Sunday, 26 March

E/R: The rejected ‘GOLD’ in Somanya

Feature Article
The farmers in these areas, however, bemoan the low income that they make from harvesting and selling their mangoes

When we talk about Kroboland or Krobos what mostly comes to mind is Somanya, popularly known as the Mango city.   

Natives of Kroboland, are either from Yilo Krobo made up of Somanya Odumase in the Lower Manya Krobo or Asesewa in the Upper Manya Krobo.  These are the most popular towns in the Krobo enclave.  

The dwellers of these towns are 90 per cent farmers, the remaining 10 per cent, are engaged in other business including trading, gari production, bead-making and driving.

The farmers in Kroboland are engaged in mango, cassava and yam farming. The most popular, being mango.  

The farmers in these areas, however, bemoan the low income that they make from harvesting and selling their mangoes.

A resident of the area, Felix Martey Agor, who spoke to CTV’s Ahmed Kamal, disclosed that he owns over a 10-acre mango farm, but at the end of each harvest period, he ends up spending more on the farm than he makes from the sale of the produce.

He further disclosed that people travel from all over to purchase his mangoes, including Takoradi, Nkwawkaw, Tema and Accra.

Climate change, Mr Agor noted, has also impacted on their activities and called on the government and the Ministry of Agriculture to come to their aid and organise training sessions on how to deal with climate change conditions.

He further noted that since the introduction of government’s Planting for Food and Jobs Programme, the Somanya enclave and surrounding communities which grow mango, has not been considered.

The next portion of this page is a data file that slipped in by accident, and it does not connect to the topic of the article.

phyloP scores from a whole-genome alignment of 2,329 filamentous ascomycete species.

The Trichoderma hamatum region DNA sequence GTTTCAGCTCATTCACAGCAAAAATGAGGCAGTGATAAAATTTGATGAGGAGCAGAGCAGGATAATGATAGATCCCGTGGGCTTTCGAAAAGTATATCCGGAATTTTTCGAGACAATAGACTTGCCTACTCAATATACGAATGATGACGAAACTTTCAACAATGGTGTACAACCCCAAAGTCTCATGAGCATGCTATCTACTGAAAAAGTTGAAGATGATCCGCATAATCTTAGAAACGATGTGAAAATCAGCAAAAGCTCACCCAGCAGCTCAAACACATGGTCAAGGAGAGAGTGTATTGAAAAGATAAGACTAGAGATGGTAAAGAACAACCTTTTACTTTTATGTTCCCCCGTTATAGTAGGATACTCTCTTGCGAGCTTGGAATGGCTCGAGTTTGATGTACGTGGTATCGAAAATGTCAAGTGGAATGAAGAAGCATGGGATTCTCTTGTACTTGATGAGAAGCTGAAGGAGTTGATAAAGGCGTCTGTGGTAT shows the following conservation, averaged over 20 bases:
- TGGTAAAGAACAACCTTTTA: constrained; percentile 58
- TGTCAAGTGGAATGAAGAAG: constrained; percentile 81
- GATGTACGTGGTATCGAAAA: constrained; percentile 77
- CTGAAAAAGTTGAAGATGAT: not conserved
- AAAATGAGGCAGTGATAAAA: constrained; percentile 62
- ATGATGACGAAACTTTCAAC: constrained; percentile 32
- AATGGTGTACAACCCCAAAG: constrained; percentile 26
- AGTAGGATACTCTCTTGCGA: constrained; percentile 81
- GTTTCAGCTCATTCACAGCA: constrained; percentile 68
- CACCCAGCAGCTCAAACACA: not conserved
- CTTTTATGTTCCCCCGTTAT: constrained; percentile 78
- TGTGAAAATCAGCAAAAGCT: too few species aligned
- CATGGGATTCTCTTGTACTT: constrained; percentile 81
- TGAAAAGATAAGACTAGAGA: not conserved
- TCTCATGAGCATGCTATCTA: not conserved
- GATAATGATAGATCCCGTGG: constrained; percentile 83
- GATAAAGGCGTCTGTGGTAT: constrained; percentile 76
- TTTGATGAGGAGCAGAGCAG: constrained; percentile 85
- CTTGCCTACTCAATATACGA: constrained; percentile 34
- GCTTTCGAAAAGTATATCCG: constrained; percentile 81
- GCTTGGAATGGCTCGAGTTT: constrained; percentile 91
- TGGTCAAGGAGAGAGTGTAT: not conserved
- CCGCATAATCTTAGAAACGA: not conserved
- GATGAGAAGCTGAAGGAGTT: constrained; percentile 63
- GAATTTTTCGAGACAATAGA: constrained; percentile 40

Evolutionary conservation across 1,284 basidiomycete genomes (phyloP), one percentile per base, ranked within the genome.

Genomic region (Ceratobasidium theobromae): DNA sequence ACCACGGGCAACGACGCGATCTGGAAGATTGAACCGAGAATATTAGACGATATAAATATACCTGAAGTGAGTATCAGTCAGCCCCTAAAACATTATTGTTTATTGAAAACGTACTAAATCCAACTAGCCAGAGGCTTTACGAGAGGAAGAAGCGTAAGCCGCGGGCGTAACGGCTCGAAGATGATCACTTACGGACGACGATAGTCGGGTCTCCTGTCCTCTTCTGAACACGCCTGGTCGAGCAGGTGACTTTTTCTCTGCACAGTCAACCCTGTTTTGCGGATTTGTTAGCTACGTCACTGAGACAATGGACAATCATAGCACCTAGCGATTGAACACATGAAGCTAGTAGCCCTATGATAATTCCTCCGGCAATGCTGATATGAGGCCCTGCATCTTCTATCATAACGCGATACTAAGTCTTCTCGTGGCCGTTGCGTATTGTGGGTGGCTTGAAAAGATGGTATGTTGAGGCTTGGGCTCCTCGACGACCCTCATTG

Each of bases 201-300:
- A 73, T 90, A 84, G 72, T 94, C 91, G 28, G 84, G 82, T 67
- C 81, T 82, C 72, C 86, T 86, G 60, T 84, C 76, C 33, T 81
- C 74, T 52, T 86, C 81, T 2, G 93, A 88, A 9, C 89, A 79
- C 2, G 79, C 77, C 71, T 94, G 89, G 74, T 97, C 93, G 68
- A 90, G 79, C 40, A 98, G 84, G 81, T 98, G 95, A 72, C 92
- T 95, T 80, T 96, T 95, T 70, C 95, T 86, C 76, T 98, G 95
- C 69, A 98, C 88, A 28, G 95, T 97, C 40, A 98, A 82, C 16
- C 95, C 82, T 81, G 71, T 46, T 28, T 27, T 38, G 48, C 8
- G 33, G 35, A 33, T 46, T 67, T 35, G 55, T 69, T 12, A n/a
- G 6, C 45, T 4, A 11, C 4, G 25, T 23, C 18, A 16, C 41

He suggested that a mango factory can be established by the government under the programme just like the Ekumfi pineapple factory, as a means of job creation for the youth of Kroboland who are mostly jobless with several unemployed graduates.

According to Mr Agor, this will attract the youth to venture into mango farming.

Another mango farmer, Narh Odjeh Evans, who owns an acre of mango farm also appealed to the government to come up with an avenue that will assist mango farmers to sell their produce to government, just like the Asutuare banana/plantain factory.

He stressed that this would serve as an incentive for him to hire more farm hands since he knows he has a ready market available.

“Market women always short change us when they come to buy because we have no place to store the farm produce after harvesting to prevent them rotting away. Due to that, we have no option than to sell to them at the low price they demand. 

“One is being sold more than GHS10 in Accra, but no one will purchase one for GHS5 in Somanya so government must come to our aid,” he appealed.